About the Race Equality Hub
The Liverpool City Region Race Equality Hub is a pioneering innovation that will drive race equality in employment and business across the Liverpool City Region.
The Hub will build upon the city region’s reputation as a place of innovation and of support for social justice in order to take decisive action to tackle the inequality that impedes potential and prevents communities from fully contributing to the economic and social life of LCR.
The background is important: LCR has become increasingly more diverse in the last 10 years, at a faster rate than the national average. Over the past decade, the share of residents from ethnic minorities more than doubled. While Liverpool is relatively more diverse, all six local authority areas have seen an increase in the proportion of residents born outside of the UK. Yet research shows that decades of persistent racial inequalities have unfairly led to significant disadvantage among many of the LCR’s residents on the basis of their race and ethnicity (ONS Annual Population Survey, 2018).
The evidence suggests that people from Black, Asian and Minority Ethnic backgrounds are less likely to:
- Less likely to work in highly-paid, senior jobs. For example, while 14% of the national population is from Black, Asian and Minority Ethnic backgrounds, only 6% held top management positions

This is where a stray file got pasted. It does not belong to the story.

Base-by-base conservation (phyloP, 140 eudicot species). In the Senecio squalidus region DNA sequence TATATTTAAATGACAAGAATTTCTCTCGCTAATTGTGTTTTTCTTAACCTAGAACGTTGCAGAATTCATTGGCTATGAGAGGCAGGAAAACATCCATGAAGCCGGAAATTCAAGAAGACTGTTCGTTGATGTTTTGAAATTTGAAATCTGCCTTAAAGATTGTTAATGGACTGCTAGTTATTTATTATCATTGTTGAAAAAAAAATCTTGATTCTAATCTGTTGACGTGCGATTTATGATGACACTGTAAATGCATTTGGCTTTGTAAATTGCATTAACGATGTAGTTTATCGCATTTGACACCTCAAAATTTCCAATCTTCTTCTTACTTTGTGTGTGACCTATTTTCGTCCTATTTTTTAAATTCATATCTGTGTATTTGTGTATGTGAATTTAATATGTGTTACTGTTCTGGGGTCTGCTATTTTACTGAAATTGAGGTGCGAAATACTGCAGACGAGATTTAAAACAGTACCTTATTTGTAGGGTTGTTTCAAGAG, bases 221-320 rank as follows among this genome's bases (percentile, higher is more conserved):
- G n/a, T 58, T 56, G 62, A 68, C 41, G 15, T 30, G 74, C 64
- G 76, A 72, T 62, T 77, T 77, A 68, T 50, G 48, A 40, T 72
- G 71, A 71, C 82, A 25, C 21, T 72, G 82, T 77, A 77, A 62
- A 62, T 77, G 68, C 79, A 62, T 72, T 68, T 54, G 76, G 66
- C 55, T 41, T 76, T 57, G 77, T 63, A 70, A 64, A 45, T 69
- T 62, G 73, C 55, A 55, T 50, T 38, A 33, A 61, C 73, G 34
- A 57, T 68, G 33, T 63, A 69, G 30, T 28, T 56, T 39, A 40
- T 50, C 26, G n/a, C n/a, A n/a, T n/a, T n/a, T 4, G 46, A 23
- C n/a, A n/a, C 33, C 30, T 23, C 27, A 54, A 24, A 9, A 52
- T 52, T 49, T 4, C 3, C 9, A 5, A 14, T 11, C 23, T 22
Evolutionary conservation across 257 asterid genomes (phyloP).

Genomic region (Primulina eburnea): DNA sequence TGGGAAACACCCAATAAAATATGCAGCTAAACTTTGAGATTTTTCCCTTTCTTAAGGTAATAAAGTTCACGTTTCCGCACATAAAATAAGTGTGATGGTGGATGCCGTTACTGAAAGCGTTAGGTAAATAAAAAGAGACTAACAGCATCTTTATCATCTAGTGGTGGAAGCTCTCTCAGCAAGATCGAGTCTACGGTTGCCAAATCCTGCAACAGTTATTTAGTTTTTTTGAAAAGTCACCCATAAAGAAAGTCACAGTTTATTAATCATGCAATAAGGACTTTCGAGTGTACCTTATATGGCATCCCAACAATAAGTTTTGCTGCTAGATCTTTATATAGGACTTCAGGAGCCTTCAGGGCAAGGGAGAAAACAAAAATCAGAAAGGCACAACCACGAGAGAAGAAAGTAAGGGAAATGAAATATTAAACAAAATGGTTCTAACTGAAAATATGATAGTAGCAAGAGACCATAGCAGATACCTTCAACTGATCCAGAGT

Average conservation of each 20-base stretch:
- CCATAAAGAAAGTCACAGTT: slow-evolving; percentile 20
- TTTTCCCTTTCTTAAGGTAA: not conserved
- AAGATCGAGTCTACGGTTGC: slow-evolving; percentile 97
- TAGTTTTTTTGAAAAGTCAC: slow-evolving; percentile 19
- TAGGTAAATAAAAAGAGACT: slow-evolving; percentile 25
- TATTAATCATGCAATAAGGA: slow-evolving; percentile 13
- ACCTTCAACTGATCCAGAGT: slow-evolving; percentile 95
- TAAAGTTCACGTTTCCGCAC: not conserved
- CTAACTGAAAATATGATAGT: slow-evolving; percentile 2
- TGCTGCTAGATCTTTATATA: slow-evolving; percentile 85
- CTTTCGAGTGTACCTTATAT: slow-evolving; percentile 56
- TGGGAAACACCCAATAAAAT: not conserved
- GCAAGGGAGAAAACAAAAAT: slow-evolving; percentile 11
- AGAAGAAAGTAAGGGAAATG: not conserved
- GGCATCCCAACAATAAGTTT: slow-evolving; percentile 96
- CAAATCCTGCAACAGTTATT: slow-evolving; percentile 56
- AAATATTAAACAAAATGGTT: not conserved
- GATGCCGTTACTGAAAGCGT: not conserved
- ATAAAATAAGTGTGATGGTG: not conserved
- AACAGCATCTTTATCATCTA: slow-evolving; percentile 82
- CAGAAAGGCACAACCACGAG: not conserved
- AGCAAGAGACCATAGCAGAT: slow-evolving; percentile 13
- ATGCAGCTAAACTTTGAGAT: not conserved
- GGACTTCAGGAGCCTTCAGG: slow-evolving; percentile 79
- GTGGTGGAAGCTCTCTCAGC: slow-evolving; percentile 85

- Less likely to hold wealth or assets
- More likely to have lower educational attainment that their White counterparts at GCSE, A and degree level
The negative economic and social effects of race inequality are significant. These disadvantages harm the life chances and opportunities of people from Black, Asian and Minority Ethnic backgrounds and limit the growth potential of businesses and the wider economy. Some of the major challenges the city region faces are:
- Lower rates of participation and progression within the labour market than White counterparts
- Racial diversity within businesses is not representative of the population
- Racism and unconscious bias in organisational cultures and processes
- Lack of social capital with comparatively limited networks and access to opportunities
- Underrepresentation in organisational leadership roles and a lack of positive role models.
There is a clear moral, ethical and business rationale for the establishment of a Race Equality Hub, and we have huge ambitions for this initiative in tackling the decades-long, systemic inequality that remains a feature of our region. It represents a new, exciting, innovative and long-term approach, and will act as a model of good practice with wider application across other parts of the UK and beyond. It will contribute significantly to ensure that LCR develops as the most racially literate area of the UK and builds upon the city region’s reputation of support for issues of equality and social justice.